EK: I did Oaklash last year, but that was just as we were getting Pastel Gore started. We started back in February of 2018 so we were still really new; we’ve grown and evolved so much over the year that we actually just started up a monthly show at Moby Dick Bar. We wanted to bring just a little taste of what our show is now to the kiddies here at Oaklash. The four of us – THE GORE FOUR [Q: coined by yours truly while Erika and I debated Hella Vegan] – put a little bit of shit together and work in repertory, always with a guest who helps us pick the theme. We’re focused on the art and the collaboration.
Not all the artists can be caught a monthly shows though – some are truly rare sights on the West Coast! We got the chance to sit down with Miami, Florida based king Andro Gin. He’s an ooky spooky articulated voguer with a face painted for the gods who’ll leave you checking under your bed for demons to tip. But coming all the way from Florida? What was that like?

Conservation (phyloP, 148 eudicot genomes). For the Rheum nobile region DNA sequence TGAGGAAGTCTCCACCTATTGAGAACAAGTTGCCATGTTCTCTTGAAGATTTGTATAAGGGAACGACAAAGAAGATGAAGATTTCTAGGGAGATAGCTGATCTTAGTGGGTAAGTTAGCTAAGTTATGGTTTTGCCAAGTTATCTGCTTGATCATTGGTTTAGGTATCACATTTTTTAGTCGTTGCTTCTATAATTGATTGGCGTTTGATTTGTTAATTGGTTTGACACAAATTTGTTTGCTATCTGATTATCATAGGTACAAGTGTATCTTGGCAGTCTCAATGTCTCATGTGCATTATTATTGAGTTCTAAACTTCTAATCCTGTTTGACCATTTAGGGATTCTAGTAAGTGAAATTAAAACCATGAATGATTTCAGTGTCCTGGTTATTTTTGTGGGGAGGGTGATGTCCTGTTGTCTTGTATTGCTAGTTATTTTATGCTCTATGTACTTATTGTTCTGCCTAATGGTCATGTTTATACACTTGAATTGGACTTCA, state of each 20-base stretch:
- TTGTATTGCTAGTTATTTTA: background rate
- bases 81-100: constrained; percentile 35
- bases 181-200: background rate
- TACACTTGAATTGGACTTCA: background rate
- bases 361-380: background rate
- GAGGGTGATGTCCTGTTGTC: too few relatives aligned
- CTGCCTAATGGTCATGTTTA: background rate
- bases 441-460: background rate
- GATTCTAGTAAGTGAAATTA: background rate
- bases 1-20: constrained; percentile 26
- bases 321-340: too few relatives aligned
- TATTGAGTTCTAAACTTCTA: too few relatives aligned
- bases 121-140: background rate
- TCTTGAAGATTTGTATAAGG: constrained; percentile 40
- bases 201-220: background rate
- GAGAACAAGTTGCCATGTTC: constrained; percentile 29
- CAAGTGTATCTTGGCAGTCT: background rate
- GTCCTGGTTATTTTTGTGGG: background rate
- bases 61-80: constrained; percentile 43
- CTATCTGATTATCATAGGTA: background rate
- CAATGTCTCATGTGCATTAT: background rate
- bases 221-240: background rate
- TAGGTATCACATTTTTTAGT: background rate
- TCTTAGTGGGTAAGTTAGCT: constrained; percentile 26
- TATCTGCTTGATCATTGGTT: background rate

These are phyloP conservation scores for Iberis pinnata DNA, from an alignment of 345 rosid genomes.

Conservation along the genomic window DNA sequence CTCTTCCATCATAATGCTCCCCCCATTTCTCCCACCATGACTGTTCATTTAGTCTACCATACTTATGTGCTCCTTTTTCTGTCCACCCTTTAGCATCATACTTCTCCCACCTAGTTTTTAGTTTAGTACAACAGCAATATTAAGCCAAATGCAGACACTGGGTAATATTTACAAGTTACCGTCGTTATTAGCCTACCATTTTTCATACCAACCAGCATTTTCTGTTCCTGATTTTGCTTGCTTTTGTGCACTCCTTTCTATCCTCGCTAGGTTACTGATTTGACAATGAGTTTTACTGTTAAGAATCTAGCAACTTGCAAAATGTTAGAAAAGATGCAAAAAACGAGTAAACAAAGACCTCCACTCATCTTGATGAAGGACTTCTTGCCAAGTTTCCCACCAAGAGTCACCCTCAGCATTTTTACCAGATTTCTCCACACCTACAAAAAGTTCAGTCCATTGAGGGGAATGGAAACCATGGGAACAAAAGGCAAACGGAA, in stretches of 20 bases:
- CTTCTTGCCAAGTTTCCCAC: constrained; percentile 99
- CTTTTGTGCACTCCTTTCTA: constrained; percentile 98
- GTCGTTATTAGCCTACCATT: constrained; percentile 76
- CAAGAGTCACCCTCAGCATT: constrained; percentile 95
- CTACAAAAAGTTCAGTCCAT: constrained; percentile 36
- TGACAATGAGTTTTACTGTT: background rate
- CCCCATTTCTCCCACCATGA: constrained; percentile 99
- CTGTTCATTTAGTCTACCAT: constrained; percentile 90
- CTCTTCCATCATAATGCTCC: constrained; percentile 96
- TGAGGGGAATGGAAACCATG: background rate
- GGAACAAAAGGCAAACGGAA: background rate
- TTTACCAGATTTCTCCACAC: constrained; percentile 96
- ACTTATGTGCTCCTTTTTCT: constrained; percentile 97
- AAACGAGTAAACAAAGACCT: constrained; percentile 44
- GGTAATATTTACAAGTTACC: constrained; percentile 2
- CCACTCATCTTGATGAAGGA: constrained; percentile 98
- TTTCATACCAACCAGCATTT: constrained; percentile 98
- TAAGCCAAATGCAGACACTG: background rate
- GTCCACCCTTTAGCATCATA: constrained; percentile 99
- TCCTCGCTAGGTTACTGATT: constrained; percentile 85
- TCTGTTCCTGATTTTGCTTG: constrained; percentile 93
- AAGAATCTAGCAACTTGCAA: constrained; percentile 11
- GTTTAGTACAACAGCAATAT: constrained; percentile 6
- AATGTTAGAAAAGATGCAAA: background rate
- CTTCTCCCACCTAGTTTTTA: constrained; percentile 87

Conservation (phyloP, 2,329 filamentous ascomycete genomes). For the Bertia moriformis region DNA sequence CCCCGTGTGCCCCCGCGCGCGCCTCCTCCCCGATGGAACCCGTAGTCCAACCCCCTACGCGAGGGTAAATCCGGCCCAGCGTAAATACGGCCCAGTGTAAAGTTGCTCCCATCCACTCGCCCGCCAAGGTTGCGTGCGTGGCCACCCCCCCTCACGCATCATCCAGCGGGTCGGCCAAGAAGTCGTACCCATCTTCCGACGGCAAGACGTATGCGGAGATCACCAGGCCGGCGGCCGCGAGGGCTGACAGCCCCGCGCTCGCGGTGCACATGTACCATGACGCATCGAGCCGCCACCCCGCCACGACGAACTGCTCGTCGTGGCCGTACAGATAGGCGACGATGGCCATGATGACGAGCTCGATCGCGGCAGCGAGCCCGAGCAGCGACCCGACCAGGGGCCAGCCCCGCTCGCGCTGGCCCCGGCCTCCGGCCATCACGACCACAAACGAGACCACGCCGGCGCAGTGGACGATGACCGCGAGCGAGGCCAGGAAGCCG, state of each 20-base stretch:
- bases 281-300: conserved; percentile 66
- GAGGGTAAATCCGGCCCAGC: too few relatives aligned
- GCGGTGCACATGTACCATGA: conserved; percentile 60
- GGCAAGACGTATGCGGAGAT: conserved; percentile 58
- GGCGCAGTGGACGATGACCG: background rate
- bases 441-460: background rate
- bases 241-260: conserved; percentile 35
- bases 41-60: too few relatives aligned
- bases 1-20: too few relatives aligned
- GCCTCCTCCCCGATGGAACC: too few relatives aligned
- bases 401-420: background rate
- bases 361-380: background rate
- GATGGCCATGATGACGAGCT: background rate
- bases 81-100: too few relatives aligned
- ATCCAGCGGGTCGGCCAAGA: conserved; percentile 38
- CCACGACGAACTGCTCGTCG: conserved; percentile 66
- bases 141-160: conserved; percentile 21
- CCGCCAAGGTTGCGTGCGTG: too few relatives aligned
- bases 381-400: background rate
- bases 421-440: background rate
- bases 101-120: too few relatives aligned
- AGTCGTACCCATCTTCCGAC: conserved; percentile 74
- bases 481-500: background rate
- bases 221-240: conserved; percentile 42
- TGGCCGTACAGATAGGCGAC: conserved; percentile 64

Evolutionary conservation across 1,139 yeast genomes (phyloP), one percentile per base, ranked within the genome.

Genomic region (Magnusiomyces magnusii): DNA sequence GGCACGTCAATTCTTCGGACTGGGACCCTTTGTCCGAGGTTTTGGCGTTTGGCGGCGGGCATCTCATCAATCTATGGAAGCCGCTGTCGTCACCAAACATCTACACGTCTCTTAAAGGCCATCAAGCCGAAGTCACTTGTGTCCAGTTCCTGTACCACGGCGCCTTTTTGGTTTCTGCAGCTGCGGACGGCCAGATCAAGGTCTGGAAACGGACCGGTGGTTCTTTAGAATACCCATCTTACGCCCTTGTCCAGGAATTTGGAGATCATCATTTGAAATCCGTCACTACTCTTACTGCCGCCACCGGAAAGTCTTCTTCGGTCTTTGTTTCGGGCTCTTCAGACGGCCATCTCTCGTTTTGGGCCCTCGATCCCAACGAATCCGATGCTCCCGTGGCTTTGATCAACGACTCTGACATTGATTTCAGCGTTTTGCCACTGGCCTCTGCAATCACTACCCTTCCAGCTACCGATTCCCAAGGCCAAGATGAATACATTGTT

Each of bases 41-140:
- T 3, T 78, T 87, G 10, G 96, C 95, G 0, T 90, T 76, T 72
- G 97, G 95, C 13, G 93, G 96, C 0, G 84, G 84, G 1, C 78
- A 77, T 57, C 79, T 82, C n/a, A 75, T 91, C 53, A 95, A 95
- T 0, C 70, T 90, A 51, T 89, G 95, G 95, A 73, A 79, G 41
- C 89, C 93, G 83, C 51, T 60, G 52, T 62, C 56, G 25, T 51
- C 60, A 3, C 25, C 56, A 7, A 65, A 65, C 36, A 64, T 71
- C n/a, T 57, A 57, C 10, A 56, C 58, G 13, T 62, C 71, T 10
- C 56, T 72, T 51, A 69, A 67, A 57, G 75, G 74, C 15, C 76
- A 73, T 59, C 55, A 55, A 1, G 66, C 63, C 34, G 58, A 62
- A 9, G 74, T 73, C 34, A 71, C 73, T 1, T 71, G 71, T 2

Q: Being a Miami-based King, you’ve flown pretty far from the coop! How do you choose a number when you’re traveling for drag?
AG: First, I’ll do a number back home and weigh it – When you’re traveling, you have to determine what kind of crowd it is because not everybody’s gonna get the inside jokes. I learned that the hard way by doing a Haunted Mansion number; I’m sure you guys out here would know that from DisneyLand. Where I did it, in Rochester, New York, no one understood! So you have to pick numbers that you know everyone’s gonna like, from the weirdos to the people who just wanna see generic drag – the whole spectrum.
I make sure the number is compelling, it’s entertaining, and that it’s uniquely my own so every audience can have a good time.
Q: It can be difficult navigating the financial barriers of drag and when you throw in travel – woof. How do you juggle managing yourself?